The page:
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Words don't have a fixed meaning, and dictionaries only follow usage here. That is what is happening here.

The “classical” meaning of methodology is (my own words): a branch of epistemology that studies scientific methods, i.e. the systematic, theoretical analysis of the methods applied in science. (Epistemology, in turn, is a branch of philosophy dealing with knowledge).

This classical meaning is what the eponym Wikipedia article discusses (WP being an encyclopedia, not a dictionary, it doesn't have to list all meanings of a given word). It's also what one of the Merriam-Webster definitions says:

the analysis of the principles or procedures of inquiry in a particular field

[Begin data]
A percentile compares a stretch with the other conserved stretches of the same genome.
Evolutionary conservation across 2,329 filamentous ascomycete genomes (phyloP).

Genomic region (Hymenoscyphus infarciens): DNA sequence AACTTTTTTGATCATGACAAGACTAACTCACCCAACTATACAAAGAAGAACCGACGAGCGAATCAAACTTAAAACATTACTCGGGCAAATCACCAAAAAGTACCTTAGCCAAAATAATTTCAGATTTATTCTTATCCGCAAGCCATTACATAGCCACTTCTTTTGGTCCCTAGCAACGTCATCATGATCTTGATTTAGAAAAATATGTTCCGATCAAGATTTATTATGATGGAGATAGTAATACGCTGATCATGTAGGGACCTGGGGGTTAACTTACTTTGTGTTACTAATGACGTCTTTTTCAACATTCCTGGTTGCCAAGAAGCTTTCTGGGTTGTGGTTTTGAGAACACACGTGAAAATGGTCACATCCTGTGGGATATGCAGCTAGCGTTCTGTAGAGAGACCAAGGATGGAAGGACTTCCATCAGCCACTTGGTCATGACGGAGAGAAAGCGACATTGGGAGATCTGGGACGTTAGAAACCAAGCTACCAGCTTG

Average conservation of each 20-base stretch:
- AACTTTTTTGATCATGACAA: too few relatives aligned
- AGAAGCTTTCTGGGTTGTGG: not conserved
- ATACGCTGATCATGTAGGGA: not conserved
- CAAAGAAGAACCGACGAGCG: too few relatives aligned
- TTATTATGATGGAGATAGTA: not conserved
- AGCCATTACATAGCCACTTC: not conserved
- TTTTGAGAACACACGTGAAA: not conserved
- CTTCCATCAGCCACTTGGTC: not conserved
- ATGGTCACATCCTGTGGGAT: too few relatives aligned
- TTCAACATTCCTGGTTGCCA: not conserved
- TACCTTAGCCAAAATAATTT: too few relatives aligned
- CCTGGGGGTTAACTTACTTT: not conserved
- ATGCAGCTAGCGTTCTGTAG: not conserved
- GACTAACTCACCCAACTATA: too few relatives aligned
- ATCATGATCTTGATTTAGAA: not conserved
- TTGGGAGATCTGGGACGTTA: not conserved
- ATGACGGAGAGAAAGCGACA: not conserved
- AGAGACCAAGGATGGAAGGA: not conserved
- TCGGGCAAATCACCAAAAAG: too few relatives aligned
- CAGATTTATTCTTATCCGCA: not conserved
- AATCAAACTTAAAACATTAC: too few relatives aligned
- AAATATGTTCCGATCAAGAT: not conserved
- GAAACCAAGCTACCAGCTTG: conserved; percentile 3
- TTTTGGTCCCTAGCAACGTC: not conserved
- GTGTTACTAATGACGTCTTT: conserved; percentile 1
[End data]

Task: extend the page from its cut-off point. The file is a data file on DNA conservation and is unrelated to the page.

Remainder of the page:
Now, language evolves, and in addition to this “classical” meaning of methodology (which is, in that sense, a mass noun), a second meaning is developing. This new meaning is “a collection of methods used in conjunction”, as you noted.

Now, as with every language evolution, some people complain about it (and the Wikipedia article on Methodology is clearly written from this point of view; see “Methodology as a buzzword” section). The Wiktionary article goes on to say:

Etymologically, methodology refers to the study of methods. Thus the use of methodology as a synonym for methods (or other simple terms such as means, technique, or procedure) is proscribed as both inaccurate and pretentious.